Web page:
Glenn Berry talks about a few of the security features in SQL Server 2017 and reminds us to always test and validate the performance impact.
UPDATE November 17th, 2018 – Microsoft has pulled several patches for older versions of SQL Server. If you need TLS 1.2 support and can't move to a formally supported version, your recourse is to contact Microsoft support.
Recently I have been exploring Dynamic Data Masking, looking at ways that it can be used and I thought I would share my thoughts with you.
John Martin starts his security nuggets series, explaining why you should use encrypted connections for SQL Server if you take system security seriously.
In addition to StretchDB and AlwaysEncrypted, there are two more exciting features in the works for SQL Server 2016: dynamic data masking and row-level security. In the case of these two features, they'll be released first to the cloud platform (Azure SQL Database) and, later, to the on-premises version of SQL Server. READ MORE… Originally […]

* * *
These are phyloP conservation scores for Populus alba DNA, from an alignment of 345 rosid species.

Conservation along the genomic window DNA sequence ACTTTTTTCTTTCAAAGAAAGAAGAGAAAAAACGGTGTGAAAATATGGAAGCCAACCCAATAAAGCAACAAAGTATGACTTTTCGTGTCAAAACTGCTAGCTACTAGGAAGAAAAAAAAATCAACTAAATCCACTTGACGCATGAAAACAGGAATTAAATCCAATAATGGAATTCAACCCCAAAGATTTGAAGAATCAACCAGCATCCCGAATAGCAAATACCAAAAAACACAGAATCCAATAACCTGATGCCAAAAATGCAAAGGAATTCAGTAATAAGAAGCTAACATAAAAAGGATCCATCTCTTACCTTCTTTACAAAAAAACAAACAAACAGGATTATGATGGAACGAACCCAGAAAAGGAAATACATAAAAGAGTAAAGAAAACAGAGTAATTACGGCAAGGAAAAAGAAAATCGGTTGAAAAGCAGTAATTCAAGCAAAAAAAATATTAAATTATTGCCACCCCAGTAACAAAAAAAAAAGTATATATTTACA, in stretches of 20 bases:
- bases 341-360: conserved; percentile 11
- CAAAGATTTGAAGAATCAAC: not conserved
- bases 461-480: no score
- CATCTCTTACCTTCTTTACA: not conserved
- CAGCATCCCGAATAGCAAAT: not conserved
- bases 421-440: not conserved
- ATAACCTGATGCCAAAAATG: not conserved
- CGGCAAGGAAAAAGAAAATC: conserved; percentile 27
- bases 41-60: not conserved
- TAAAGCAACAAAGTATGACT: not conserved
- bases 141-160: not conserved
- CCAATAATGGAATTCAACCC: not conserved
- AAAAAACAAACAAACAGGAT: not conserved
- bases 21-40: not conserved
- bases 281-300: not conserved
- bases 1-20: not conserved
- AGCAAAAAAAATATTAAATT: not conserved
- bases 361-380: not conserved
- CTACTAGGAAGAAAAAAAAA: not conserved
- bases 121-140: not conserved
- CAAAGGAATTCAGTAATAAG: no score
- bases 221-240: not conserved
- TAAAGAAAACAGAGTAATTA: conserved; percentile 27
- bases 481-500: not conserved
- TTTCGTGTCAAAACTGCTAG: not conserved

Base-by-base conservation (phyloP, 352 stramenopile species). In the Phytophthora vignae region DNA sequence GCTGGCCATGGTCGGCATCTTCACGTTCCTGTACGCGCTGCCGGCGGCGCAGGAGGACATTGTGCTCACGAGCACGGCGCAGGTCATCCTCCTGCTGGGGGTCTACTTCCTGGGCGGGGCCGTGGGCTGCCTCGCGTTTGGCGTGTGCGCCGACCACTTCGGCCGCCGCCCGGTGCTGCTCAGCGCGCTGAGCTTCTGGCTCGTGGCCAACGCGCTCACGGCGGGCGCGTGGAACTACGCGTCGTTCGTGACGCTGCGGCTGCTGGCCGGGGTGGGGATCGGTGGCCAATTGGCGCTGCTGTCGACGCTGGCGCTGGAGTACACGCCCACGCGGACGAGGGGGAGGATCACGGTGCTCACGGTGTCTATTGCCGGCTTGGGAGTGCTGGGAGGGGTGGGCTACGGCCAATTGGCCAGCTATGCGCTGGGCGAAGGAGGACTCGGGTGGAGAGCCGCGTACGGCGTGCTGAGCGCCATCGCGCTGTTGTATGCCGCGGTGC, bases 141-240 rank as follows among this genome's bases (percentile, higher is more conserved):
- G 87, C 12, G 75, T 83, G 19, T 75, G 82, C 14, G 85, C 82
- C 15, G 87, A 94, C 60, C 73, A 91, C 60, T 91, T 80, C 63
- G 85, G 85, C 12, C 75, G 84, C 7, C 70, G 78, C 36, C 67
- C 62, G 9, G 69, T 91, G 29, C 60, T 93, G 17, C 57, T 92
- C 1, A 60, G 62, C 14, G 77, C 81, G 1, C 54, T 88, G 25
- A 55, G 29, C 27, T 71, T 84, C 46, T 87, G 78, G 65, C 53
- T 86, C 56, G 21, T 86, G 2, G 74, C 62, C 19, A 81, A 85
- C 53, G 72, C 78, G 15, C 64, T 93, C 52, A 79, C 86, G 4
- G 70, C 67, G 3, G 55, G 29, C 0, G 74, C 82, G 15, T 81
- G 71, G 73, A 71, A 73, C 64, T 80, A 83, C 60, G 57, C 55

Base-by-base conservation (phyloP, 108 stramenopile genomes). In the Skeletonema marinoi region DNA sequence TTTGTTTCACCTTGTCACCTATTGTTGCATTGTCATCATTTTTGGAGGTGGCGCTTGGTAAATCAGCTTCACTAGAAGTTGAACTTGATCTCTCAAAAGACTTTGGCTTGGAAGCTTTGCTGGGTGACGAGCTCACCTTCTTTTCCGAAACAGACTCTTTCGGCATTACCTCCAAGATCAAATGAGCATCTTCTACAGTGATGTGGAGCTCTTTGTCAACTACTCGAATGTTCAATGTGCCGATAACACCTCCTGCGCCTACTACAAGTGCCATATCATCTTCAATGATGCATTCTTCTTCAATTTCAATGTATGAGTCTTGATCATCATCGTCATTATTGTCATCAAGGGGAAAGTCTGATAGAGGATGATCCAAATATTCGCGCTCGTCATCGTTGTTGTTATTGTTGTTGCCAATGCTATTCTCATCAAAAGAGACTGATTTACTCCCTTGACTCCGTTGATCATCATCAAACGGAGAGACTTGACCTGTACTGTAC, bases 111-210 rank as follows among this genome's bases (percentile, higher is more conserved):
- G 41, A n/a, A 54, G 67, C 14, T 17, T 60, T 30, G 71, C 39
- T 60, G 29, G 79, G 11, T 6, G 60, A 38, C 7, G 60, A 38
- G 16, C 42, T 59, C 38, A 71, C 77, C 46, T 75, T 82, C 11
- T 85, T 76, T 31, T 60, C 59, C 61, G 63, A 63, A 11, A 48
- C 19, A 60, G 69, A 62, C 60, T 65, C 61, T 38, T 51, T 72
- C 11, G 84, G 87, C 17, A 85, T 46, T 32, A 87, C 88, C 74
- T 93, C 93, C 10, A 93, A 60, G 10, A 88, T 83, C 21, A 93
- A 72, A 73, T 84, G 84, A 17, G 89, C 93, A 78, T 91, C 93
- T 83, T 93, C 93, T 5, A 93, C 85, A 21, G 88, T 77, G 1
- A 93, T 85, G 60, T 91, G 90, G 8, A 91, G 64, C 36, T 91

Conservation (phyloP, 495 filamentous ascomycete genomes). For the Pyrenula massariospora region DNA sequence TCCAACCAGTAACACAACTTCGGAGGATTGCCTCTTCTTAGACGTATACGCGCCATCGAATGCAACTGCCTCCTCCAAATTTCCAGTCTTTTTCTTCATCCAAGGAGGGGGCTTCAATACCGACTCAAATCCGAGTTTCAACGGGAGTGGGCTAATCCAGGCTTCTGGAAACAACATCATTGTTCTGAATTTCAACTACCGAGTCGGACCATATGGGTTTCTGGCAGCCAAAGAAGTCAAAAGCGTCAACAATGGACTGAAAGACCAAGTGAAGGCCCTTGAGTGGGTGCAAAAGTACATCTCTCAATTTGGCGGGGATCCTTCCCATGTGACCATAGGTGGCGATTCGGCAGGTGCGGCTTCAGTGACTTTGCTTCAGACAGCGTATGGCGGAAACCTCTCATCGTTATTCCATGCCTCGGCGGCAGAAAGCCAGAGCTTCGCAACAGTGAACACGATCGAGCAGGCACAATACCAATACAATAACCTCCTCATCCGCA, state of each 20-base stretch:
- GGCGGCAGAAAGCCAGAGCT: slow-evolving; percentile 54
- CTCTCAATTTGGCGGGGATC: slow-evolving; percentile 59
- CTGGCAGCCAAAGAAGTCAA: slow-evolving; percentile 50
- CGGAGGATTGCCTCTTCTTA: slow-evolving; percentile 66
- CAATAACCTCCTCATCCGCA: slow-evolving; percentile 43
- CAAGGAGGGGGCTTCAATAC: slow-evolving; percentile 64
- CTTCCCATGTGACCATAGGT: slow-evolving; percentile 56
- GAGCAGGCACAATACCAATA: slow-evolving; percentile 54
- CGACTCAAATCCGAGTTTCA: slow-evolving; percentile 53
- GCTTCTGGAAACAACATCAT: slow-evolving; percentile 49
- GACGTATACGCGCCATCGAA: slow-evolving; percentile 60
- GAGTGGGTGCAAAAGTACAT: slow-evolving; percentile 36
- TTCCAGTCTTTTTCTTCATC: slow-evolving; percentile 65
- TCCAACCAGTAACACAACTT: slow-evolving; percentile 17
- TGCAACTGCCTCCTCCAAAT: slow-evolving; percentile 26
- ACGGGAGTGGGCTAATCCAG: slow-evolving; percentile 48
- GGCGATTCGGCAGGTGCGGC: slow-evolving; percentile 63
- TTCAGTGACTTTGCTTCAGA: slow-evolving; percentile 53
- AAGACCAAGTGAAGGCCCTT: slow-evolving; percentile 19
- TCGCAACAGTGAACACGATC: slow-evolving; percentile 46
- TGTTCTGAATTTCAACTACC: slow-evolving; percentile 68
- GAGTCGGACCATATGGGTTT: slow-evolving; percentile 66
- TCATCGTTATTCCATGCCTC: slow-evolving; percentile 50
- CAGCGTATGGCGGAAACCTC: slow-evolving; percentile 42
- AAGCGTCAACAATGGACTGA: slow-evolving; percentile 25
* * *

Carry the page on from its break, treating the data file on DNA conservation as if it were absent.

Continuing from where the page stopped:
Prior to SQL Server 2016, your main method for encrypting a SQL Server application was to use a feature called Transparent Data Encryption. TDE provides strong encryption, but with some shortcomings. First, you have to encrypt an entire database. No granularity is offered at a lower level, such as encrypting specific tables or certain data […]
There is a fix to address a remote code execution vulnerability for all supported SQL Server versions. @AaronBertrand shows which build you should install.